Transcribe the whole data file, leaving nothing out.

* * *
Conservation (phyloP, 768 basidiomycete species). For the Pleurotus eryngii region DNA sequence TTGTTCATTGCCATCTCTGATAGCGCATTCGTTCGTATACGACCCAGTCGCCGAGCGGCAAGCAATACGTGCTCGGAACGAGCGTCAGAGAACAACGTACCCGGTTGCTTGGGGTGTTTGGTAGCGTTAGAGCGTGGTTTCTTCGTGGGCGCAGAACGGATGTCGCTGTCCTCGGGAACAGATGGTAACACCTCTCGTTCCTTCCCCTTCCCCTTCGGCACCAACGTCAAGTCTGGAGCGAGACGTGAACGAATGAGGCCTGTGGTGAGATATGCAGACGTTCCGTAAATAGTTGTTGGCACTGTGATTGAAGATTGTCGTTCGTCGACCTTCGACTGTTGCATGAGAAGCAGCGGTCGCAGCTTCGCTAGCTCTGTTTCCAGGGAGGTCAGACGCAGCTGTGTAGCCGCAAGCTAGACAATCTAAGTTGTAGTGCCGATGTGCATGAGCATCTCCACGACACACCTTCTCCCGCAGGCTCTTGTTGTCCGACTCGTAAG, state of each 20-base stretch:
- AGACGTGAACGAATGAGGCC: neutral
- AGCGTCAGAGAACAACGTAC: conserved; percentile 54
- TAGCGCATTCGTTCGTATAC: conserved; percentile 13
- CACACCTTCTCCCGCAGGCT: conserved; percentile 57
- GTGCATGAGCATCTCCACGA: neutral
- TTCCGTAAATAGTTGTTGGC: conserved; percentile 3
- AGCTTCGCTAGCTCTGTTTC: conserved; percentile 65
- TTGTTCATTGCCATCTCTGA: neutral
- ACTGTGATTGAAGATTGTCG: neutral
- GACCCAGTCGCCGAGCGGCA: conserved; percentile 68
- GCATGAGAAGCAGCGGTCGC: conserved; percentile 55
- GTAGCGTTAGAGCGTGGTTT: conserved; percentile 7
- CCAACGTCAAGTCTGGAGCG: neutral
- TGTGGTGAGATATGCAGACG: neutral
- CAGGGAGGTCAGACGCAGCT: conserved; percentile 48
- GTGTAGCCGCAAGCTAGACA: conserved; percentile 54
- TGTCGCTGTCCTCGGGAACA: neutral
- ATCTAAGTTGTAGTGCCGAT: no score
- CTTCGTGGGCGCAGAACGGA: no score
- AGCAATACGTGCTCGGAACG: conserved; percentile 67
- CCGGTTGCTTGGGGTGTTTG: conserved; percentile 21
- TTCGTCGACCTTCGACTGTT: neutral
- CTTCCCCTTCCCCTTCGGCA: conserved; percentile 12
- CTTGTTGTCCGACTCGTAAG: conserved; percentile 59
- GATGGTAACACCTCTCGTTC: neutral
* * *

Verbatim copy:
Conservation (phyloP, 768 basidiomycete species). For the Pleurotus eryngii region DNA sequence TTGTTCATTGCCATCTCTGATAGCGCATTCGTTCGTATACGACCCAGTCGCCGAGCGGCAAGCAATACGTGCTCGGAACGAGCGTCAGAGAACAACGTACCCGGTTGCTTGGGGTGTTTGGTAGCGTTAGAGCGTGGTTTCTTCGTGGGCGCAGAACGGATGTCGCTGTCCTCGGGAACAGATGGTAACACCTCTCGTTCCTTCCCCTTCCCCTTCGGCACCAACGTCAAGTCTGGAGCGAGACGTGAACGAATGAGGCCTGTGGTGAGATATGCAGACGTTCCGTAAATAGTTGTTGGCACTGTGATTGAAGATTGTCGTTCGTCGACCTTCGACTGTTGCATGAGAAGCAGCGGTCGCAGCTTCGCTAGCTCTGTTTCCAGGGAGGTCAGACGCAGCTGTGTAGCCGCAAGCTAGACAATCTAAGTTGTAGTGCCGATGTGCATGAGCATCTCCACGACACACCTTCTCCCGCAGGCTCTTGTTGTCCGACTCGTAAG, state of each 20-base stretch:
- AGACGTGAACGAATGAGGCC: neutral
- AGCGTCAGAGAACAACGTAC: conserved; percentile 54
- TAGCGCATTCGTTCGTATAC: conserved; percentile 13
- CACACCTTCTCCCGCAGGCT: conserved; percentile 57
- GTGCATGAGCATCTCCACGA: neutral
- TTCCGTAAATAGTTGTTGGC: conserved; percentile 3
- AGCTTCGCTAGCTCTGTTTC: conserved; percentile 65
- TTGTTCATTGCCATCTCTGA: neutral
- ACTGTGATTGAAGATTGTCG: neutral
- GACCCAGTCGCCGAGCGGCA: conserved; percentile 68
- GCATGAGAAGCAGCGGTCGC: conserved; percentile 55
- GTAGCGTTAGAGCGTGGTTT: conserved; percentile 7
- CCAACGTCAAGTCTGGAGCG: neutral
- TGTGGTGAGATATGCAGACG: neutral
- CAGGGAGGTCAGACGCAGCT: conserved; percentile 48
- GTGTAGCCGCAAGCTAGACA: conserved; percentile 54
- TGTCGCTGTCCTCGGGAACA: neutral
- ATCTAAGTTGTAGTGCCGAT: no score
- CTTCGTGGGCGCAGAACGGA: no score
- AGCAATACGTGCTCGGAACG: conserved; percentile 67
- CCGGTTGCTTGGGGTGTTTG: conserved; percentile 21
- TTCGTCGACCTTCGACTGTT: neutral
- CTTCCCCTTCCCCTTCGGCA: conserved; percentile 12
- CTTGTTGTCCGACTCGTAAG: conserved; percentile 59
- GATGGTAACACCTCTCGTTC: neutral